US 7605008 B2
A method and apparatus for igniting a gas mixture into plasma using capacitive coupling techniques, shielding the plasma and other contents of the plasma reactor from the capacitively-coupled electric field, and maintaining the plasma using inductive coupling are provided. For some embodiments, the amount of capacitive coupling may be controlled after ignition of the plasma. Such techniques are employed in an effort to prevent damage to the surface of a substrate from excessive ion bombardment caused by the highly energized ions and electrons accelerated towards and perpendicular to the substrate surface by the electric field of capacitively-coupled plasma.
1. A method for processing a substrate, comprising:
locating the substrate within a substantially enclosed volume of a plasma reactor;
performing an action to initiate ignition of a gas mixture within the enclosed volume into a plasma by supplying power to one or more radio frequency (RF) coils disposed adjacent to the enclosed volume;
in response to detecting an event indicative of plasma ignition, connecting an electrode interposed between the RF coils and the enclosed volume to a ground source to prevent capacitive coupling of the power to the plasma; and
processing the substrate while the electrode is cycled between being connected and disconnected from the ground source.
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1. Field of the Invention
Embodiments of the present invention generally relate to plasma nitridation and, more particularly, to methods and apparatus for igniting and maintaining a plasma without causing ion bombardment damage to a device.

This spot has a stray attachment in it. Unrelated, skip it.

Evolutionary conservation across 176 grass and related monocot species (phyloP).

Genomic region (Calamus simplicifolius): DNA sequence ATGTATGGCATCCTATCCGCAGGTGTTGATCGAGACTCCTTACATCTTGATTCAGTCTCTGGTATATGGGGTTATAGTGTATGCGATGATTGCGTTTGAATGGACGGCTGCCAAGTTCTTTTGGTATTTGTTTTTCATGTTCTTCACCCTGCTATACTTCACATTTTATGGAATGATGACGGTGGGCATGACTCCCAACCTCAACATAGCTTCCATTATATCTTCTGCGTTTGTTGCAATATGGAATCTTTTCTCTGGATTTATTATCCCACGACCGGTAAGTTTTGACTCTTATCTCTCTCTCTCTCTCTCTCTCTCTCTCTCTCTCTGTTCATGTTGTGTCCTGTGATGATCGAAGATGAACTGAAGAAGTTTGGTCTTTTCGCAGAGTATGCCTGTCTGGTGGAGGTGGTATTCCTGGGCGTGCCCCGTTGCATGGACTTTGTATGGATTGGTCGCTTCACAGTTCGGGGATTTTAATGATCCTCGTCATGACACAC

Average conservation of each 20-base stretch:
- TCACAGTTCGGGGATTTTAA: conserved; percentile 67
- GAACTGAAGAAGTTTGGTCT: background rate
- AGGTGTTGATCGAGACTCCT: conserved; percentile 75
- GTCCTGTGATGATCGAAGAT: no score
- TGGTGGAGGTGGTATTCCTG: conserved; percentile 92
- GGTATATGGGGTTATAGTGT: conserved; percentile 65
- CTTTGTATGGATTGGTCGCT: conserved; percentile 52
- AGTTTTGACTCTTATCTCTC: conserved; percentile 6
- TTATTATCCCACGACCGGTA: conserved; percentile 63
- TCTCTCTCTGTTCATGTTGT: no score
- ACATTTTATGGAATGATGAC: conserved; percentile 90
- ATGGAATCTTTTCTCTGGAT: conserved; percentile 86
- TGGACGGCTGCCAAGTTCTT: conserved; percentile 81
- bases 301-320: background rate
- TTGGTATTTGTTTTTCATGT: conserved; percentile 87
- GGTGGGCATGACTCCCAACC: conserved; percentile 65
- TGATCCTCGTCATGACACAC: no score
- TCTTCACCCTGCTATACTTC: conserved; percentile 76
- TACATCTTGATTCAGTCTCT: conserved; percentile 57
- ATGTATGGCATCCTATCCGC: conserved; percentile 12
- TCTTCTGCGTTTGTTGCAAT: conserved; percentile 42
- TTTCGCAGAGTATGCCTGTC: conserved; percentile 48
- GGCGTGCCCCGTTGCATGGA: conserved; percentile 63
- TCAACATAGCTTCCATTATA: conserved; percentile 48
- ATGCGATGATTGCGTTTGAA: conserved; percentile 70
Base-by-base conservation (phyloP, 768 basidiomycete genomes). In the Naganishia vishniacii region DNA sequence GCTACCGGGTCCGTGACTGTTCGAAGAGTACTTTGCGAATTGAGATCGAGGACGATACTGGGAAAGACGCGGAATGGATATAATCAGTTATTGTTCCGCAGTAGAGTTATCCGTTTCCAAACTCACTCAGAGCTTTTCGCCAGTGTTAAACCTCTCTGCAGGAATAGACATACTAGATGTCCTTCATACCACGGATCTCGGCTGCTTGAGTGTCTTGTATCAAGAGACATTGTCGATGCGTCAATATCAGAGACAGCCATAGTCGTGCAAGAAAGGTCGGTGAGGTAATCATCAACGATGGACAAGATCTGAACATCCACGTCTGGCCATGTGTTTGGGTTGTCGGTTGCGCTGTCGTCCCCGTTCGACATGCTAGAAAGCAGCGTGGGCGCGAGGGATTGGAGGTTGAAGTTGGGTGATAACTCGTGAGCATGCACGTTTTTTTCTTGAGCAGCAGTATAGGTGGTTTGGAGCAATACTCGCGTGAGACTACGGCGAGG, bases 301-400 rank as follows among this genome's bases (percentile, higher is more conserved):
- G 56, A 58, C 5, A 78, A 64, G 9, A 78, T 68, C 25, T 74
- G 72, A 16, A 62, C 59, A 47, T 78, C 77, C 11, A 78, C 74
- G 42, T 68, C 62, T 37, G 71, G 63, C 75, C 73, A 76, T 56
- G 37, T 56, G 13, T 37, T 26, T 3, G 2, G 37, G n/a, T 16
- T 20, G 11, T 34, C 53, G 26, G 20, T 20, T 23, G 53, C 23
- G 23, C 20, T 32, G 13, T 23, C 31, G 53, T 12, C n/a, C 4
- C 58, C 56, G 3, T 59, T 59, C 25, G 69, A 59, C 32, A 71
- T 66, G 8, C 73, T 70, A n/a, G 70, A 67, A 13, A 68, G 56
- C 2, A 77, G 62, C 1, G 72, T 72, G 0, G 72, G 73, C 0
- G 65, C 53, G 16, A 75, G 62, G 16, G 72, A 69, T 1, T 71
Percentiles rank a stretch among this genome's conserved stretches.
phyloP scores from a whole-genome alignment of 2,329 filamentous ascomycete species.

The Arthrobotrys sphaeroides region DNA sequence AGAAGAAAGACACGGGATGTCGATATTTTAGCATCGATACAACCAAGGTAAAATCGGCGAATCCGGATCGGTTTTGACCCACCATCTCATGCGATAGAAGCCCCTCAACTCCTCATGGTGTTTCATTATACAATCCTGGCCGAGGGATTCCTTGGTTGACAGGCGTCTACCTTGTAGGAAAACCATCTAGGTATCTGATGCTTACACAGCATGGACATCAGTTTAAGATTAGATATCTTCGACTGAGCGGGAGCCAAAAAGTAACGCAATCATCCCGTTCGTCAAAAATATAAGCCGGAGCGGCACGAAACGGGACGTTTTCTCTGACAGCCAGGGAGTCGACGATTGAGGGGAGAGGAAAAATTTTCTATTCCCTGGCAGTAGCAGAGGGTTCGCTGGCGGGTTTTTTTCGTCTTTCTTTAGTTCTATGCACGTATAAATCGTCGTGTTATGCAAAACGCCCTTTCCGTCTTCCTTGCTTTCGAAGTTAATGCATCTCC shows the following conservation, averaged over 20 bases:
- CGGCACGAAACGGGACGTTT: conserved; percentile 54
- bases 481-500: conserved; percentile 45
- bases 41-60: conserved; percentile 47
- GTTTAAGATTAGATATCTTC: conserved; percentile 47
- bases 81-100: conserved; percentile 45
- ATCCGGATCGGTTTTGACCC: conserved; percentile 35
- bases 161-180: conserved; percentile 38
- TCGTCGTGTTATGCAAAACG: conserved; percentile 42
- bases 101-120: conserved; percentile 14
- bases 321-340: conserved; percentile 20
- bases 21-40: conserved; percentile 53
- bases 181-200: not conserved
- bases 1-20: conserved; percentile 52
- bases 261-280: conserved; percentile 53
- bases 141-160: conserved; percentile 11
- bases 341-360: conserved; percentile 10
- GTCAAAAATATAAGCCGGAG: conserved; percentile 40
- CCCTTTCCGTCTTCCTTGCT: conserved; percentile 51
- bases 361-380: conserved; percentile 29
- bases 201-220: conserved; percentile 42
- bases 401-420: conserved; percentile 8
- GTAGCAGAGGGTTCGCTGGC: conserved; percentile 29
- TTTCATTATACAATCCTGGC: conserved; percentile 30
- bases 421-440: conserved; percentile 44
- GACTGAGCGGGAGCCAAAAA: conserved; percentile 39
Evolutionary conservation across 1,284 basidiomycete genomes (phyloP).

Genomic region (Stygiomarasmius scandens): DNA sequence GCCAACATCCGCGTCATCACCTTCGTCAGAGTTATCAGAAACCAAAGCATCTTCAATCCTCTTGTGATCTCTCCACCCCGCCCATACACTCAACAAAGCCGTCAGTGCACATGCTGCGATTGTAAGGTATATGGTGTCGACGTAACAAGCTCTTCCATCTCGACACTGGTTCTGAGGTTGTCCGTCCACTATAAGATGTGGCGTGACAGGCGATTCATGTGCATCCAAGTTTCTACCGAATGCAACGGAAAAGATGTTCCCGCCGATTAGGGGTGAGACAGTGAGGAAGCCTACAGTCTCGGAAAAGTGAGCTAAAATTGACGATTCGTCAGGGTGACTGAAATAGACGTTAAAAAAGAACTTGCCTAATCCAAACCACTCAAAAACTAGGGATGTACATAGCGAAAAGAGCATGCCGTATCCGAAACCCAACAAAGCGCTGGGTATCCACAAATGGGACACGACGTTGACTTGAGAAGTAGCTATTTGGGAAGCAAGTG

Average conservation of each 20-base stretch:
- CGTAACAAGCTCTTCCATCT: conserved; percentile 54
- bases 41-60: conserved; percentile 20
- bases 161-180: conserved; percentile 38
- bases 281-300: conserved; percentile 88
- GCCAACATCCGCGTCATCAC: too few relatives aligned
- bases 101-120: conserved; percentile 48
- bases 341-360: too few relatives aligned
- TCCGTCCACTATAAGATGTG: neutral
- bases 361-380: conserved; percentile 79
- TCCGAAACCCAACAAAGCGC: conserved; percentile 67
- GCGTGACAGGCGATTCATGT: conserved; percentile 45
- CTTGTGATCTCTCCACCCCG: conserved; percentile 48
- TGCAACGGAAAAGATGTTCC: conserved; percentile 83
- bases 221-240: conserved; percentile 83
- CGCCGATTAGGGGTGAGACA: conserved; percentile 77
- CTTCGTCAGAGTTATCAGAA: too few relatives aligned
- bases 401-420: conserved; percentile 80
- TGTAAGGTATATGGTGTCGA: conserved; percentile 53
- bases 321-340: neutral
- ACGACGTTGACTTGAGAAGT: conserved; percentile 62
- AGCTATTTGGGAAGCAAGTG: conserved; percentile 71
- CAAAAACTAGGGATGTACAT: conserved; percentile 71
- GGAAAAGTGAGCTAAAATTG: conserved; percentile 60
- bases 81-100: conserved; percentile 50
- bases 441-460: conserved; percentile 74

2. Description of the Related Art
Integrated circuits (ICs) are composed of many, e.g., millions, of devices such as transistors, capacitors, and resistors. Transistors, such as field effect transistors (FETs), typically include a source, a drain, and a gate stack. The gate stack generally includes a substrate, such as a silicon substrate, a gate dielectric, and a gate electrode, such as polycrystalline silicon, on the gate dielectric. The gate dielectric layer is formed of dielectric materials such as silicon dioxide (SiO2), or a high-k dielectric material having a dielectric constant greater than 4.0, such as SiON, SiN, hafnium oxide (HfO2), hafnium silicate (HfSiO2), hafnium silicon oxynitride (HfSiON), zirconium oxide (ZrO2), zirconium silicate (ZrSiO2), barium strontium titanate (BaSrTiO3, or BST), lead zirconate titanate (Pb(ZrTi)O3, or PZT), and the like. It should be noted, however, that the film stack may comprise layers formed of other materials.